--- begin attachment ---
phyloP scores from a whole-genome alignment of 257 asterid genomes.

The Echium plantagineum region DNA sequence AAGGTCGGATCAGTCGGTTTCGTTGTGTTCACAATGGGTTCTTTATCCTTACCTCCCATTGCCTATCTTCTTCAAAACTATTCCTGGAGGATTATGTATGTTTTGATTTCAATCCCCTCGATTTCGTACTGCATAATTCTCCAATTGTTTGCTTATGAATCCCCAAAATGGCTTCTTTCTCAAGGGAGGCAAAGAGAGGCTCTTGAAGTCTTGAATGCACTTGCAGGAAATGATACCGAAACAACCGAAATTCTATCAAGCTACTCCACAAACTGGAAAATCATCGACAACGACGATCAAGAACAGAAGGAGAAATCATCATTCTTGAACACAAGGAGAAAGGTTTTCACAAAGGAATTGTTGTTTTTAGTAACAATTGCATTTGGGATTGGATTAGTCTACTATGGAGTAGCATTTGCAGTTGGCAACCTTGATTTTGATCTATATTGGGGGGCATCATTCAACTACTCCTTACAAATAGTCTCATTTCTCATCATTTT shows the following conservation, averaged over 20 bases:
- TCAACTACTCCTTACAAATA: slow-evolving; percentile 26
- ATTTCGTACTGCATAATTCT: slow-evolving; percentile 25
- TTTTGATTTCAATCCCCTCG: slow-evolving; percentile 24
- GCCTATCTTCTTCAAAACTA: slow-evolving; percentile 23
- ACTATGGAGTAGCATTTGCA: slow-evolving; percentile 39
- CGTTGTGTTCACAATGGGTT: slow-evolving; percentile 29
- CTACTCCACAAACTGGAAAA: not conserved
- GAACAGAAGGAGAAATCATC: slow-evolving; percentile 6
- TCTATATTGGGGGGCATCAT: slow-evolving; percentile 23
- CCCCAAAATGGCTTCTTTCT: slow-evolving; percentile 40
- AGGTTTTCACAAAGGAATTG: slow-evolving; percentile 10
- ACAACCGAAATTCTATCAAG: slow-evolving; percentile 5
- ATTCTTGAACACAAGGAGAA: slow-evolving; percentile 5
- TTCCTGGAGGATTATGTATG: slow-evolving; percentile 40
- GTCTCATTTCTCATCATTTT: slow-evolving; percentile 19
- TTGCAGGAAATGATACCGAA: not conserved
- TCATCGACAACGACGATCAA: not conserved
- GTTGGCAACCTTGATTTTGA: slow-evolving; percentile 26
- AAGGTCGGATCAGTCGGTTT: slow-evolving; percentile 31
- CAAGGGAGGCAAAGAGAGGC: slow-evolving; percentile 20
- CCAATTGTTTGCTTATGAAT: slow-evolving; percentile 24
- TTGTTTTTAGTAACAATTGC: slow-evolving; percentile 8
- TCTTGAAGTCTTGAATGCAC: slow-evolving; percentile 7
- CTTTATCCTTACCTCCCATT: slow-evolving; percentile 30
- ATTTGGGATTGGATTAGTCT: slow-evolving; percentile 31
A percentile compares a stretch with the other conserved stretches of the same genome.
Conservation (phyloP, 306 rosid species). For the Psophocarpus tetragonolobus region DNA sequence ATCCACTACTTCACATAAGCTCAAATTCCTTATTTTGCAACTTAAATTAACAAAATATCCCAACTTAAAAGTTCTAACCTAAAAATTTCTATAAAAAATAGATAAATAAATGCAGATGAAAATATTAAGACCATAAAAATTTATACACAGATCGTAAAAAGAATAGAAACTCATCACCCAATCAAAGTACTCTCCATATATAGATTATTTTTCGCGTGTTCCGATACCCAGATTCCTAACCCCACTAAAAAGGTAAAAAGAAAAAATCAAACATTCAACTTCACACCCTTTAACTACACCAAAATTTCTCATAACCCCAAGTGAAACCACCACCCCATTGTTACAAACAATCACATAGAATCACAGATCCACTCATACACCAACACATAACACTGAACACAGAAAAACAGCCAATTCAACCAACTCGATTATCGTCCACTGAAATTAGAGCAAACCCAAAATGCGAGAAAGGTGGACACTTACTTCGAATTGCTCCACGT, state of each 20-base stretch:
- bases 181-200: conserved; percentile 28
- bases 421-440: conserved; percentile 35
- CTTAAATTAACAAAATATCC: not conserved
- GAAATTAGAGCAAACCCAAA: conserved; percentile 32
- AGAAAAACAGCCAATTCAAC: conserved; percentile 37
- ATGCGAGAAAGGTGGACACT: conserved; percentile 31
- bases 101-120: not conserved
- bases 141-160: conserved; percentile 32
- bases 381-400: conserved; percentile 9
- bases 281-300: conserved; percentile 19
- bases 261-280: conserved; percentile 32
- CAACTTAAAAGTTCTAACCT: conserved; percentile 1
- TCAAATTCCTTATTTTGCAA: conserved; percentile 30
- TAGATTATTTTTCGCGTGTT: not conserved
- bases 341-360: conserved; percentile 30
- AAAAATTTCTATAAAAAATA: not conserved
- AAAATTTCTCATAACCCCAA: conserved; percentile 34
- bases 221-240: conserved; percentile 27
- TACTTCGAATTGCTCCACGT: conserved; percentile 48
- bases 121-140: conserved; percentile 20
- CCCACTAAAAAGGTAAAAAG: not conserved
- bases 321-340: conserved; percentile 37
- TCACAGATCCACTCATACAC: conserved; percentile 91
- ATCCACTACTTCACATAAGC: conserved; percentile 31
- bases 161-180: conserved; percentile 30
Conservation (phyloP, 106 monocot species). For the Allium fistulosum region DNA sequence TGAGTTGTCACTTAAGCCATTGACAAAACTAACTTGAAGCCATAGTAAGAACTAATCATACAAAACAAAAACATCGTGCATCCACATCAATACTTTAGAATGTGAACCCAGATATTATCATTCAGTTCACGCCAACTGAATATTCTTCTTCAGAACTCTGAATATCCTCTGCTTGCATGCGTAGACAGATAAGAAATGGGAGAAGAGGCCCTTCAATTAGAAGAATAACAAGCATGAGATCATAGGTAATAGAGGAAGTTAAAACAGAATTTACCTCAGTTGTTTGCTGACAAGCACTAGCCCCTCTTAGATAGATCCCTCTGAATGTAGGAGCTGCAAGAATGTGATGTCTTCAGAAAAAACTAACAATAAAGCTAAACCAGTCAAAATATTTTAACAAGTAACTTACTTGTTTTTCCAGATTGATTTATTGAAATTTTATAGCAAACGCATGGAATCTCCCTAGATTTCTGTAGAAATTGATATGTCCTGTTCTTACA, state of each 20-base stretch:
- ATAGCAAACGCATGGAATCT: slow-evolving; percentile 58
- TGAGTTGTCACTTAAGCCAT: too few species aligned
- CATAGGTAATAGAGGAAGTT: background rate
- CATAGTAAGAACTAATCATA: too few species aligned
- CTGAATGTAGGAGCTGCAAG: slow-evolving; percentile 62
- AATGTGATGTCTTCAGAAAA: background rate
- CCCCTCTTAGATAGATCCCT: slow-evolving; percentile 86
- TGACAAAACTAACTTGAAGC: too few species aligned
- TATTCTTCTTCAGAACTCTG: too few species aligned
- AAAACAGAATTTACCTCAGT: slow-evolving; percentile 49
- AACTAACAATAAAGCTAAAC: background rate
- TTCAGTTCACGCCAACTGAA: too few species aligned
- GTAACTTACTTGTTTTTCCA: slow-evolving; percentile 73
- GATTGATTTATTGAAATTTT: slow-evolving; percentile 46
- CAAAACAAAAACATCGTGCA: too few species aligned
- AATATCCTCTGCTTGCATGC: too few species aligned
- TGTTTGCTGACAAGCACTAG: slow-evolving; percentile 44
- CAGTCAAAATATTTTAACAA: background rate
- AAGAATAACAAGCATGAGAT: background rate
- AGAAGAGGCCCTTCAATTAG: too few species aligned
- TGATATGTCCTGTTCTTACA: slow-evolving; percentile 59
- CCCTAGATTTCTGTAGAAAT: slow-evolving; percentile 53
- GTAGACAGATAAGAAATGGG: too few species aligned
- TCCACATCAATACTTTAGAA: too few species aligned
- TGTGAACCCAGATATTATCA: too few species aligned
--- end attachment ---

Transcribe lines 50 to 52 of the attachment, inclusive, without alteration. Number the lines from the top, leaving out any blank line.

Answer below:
- CCCACTAAAAAGGTAAAAAG: not conserved
- bases 321-340: conserved; percentile 37
- TCACAGATCCACTCATACAC: conserved; percentile 91